The first Female Birmingham New Medical School Graduate
Dr Madge Williams MBE, M.B.

Harry Egdell (M 1956 Leeds)

Brought up in Ludlow, Shropshire where her father was a solicitor and possibly also the coroner. Her sister became a head teacher. Madge qualified as a doctor at Birmingham Medical School in 1919. At that time so many of the doctors were away at the war that she had to undertake medical duties far beyond the average medical student.

Working as a general practitioner near her home Madge recounted visiting patients on horse back and, during one period
on the hills, in the snow. Around this time Madge discovered a vocation to be a nun and joined an Anglican order. After a time she decided to become a Catholic and had to leave.

 

After this began her life in Africa which lasted from about 1930 continuously to the eighties. First working at Pumwani,
the old maternity hospital in Nairobi. Subsequently Madge worked mainly in the mission hospitals in Uganda though
had one spell in Kenya. This was over the time of the Mau Mau insurrection when Madge only later discovered that her driver was an active Mau Mau member. Madge was a fund of medical tales whilst working in remote mission hospitals. In
the thirties, when working in a very lonely posting in Busoga District in Uganda she once told me that patients with
pneumonia were not admitted as it was possible that they suffered from highly contagious pneumonic plague.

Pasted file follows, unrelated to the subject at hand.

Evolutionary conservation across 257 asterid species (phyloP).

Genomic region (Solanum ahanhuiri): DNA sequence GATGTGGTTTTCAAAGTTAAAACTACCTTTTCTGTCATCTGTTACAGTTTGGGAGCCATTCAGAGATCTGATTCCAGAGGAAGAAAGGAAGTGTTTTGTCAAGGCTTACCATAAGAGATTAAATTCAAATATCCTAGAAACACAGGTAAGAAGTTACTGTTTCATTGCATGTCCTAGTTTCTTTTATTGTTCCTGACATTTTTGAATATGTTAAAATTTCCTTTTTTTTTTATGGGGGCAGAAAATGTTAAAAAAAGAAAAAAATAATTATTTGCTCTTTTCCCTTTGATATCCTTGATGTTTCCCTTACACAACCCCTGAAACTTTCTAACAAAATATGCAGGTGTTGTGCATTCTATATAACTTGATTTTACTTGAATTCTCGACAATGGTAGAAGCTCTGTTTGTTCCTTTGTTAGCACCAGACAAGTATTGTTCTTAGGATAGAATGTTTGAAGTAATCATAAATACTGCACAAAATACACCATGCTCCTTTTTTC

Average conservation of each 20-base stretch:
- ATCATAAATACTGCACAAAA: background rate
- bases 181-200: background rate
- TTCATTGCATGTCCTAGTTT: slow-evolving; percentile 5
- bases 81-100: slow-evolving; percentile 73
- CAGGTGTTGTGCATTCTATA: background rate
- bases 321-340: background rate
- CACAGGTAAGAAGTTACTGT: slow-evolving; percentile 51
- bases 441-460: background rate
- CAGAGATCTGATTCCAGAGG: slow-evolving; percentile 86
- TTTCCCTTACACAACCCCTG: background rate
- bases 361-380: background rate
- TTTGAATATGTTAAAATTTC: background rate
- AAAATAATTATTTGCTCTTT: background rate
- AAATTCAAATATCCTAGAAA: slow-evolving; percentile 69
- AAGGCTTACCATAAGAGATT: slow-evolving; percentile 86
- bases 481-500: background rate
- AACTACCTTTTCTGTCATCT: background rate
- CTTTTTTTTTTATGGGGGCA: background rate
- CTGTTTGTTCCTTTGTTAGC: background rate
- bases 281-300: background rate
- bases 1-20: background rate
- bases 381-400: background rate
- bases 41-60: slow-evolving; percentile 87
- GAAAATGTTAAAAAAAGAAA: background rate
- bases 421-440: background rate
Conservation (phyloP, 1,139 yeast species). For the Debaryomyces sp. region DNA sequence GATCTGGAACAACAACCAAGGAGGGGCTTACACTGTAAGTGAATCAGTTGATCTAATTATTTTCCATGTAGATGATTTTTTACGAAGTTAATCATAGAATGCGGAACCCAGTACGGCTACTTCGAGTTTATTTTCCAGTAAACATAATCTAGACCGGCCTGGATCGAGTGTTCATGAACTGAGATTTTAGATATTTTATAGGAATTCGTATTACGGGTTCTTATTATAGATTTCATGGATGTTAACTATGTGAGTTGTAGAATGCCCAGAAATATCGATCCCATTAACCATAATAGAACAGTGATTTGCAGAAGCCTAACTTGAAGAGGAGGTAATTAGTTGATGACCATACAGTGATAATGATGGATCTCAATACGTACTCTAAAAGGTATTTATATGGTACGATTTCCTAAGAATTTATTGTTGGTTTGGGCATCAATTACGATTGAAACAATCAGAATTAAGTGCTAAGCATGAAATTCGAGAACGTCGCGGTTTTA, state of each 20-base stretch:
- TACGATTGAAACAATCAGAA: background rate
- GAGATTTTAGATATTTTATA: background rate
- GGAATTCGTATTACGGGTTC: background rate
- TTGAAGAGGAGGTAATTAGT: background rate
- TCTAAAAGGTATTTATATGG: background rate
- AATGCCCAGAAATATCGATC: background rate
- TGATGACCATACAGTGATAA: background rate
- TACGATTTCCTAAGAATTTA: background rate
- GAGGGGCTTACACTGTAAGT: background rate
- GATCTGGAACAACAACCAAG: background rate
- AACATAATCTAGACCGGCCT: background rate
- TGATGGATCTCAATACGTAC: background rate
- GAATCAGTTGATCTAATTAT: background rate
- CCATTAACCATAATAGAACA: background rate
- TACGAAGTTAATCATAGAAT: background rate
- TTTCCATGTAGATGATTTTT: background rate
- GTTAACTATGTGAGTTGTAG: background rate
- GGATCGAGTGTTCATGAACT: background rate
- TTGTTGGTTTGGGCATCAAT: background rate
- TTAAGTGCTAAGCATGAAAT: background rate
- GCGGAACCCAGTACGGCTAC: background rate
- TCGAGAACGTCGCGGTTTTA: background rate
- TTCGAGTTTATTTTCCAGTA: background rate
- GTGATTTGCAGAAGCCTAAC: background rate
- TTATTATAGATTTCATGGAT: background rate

Madge undertook every kind of medicine, surgery and obstetrics as was expected of a general duties medical officer
in those days though her special interest was obstetricsand gynaecology. Her record of success in the treatment for
infertility brought her patients from all across East Africa.

 


As Madge always worked alone, with no possibility of referring patients to consultants, her practice was to give
the patient a spinal anaesthetic and then turn them round and operate. Caesarian section, stab wounds and laparotomies for the very common volvulus and intussusception in adults were the regular diet of work in addition to a broad range of medical problems with a significant addition of most tropical diseases.

 

Madge told the story of a visiting obstetrician and showing him round her inpatients pointing out a one lady recovering
from surgery for a ruptured uterus. The visitor asked her why she had not performed a hysterectomy. Madge then
asked him how many had he seen. He had operated on one and seen another and said the recognised treatment was
to remove the uterus. Madge then told him she had 220 patients who had had a uterine repair and subsequently
delivered a normal baby.

A wife in Africa without a uterus is at grave risk of rejection. The next day Madge asked who was this young man telling
her how to manage a ruptured uterus. The answer was that it was Sir John Peel, President of the Royal College of
Obstetricians.


Madge was a regular guest at our various homes in Uganda often regaling horrendous medical tales over meals with
our small children listening round eyed. On occasion we would visit her for a weekend at Nkosi (where Madge said
the equator passed through her bedroom). There I could give her a breather from the constant day and night demands of a single doctor in a remote bush hospital. I soon learned how arduous was her clinical life and how very lonely it could be.

 

Madge wished to end her days in Africa. Sadly her hospital at Nkosi was in the path of the advancing Tanzanian army in the war provoked by Amin’s incursion into that country. Madge’s mission sister employers insisted Madge left for
England. Fortunately the BMA provided her with a place in a retirement home until Madge could find an alternative. Madge’s MBE was an appropriate recognition of her contribution to the welfare of her beloved Africans.

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